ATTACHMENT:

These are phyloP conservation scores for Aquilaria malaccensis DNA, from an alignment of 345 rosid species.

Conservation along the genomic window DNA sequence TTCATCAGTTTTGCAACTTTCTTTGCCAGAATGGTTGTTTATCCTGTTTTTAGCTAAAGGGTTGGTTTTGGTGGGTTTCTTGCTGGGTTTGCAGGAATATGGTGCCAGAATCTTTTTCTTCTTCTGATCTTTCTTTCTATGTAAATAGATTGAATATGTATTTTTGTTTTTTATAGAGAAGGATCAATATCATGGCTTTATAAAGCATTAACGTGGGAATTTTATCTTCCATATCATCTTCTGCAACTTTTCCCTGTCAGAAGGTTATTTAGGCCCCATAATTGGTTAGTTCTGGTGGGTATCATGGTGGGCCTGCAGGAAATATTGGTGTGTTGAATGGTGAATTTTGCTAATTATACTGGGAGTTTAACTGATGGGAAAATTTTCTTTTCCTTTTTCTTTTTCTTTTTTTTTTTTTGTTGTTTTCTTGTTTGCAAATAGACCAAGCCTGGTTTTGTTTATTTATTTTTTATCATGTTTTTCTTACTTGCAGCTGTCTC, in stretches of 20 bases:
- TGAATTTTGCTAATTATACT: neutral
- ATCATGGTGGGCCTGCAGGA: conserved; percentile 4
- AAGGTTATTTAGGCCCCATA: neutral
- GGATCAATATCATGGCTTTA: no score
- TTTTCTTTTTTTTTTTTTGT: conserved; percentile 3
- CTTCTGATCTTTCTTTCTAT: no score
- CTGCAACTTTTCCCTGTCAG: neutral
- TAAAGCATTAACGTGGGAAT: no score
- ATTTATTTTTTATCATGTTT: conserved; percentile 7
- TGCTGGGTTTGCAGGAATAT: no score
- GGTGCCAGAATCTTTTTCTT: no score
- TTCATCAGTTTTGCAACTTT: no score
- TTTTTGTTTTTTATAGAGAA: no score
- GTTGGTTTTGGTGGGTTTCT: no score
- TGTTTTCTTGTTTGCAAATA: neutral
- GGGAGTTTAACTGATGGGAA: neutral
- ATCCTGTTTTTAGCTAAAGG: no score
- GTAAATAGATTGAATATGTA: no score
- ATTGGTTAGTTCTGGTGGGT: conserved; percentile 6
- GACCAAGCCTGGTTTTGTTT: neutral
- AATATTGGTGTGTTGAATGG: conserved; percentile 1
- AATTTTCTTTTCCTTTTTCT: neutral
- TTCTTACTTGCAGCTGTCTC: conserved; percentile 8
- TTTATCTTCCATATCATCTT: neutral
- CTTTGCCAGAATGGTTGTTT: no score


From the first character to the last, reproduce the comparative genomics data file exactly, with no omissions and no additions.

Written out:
These are phyloP conservation scores for Aquilaria malaccensis DNA, from an alignment of 345 rosid species.

Conservation along the genomic window DNA sequence TTCATCAGTTTTGCAACTTTCTTTGCCAGAATGGTTGTTTATCCTGTTTTTAGCTAAAGGGTTGGTTTTGGTGGGTTTCTTGCTGGGTTTGCAGGAATATGGTGCCAGAATCTTTTTCTTCTTCTGATCTTTCTTTCTATGTAAATAGATTGAATATGTATTTTTGTTTTTTATAGAGAAGGATCAATATCATGGCTTTATAAAGCATTAACGTGGGAATTTTATCTTCCATATCATCTTCTGCAACTTTTCCCTGTCAGAAGGTTATTTAGGCCCCATAATTGGTTAGTTCTGGTGGGTATCATGGTGGGCCTGCAGGAAATATTGGTGTGTTGAATGGTGAATTTTGCTAATTATACTGGGAGTTTAACTGATGGGAAAATTTTCTTTTCCTTTTTCTTTTTCTTTTTTTTTTTTTGTTGTTTTCTTGTTTGCAAATAGACCAAGCCTGGTTTTGTTTATTTATTTTTTATCATGTTTTTCTTACTTGCAGCTGTCTC, in stretches of 20 bases:
- TGAATTTTGCTAATTATACT: neutral
- ATCATGGTGGGCCTGCAGGA: conserved; percentile 4
- AAGGTTATTTAGGCCCCATA: neutral
- GGATCAATATCATGGCTTTA: no score
- TTTTCTTTTTTTTTTTTTGT: conserved; percentile 3
- CTTCTGATCTTTCTTTCTAT: no score
- CTGCAACTTTTCCCTGTCAG: neutral
- TAAAGCATTAACGTGGGAAT: no score
- ATTTATTTTTTATCATGTTT: conserved; percentile 7
- TGCTGGGTTTGCAGGAATAT: no score
- GGTGCCAGAATCTTTTTCTT: no score
- TTCATCAGTTTTGCAACTTT: no score
- TTTTTGTTTTTTATAGAGAA: no score
- GTTGGTTTTGGTGGGTTTCT: no score
- TGTTTTCTTGTTTGCAAATA: neutral
- GGGAGTTTAACTGATGGGAA: neutral
- ATCCTGTTTTTAGCTAAAGG: no score
- GTAAATAGATTGAATATGTA: no score
- ATTGGTTAGTTCTGGTGGGT: conserved; percentile 6
- GACCAAGCCTGGTTTTGTTT: neutral
- AATATTGGTGTGTTGAATGG: conserved; percentile 1
- AATTTTCTTTTCCTTTTTCT: neutral
- TTCTTACTTGCAGCTGTCTC: conserved; percentile 8
- TTTATCTTCCATATCATCTT: neutral
- CTTTGCCAGAATGGTTGTTT: no score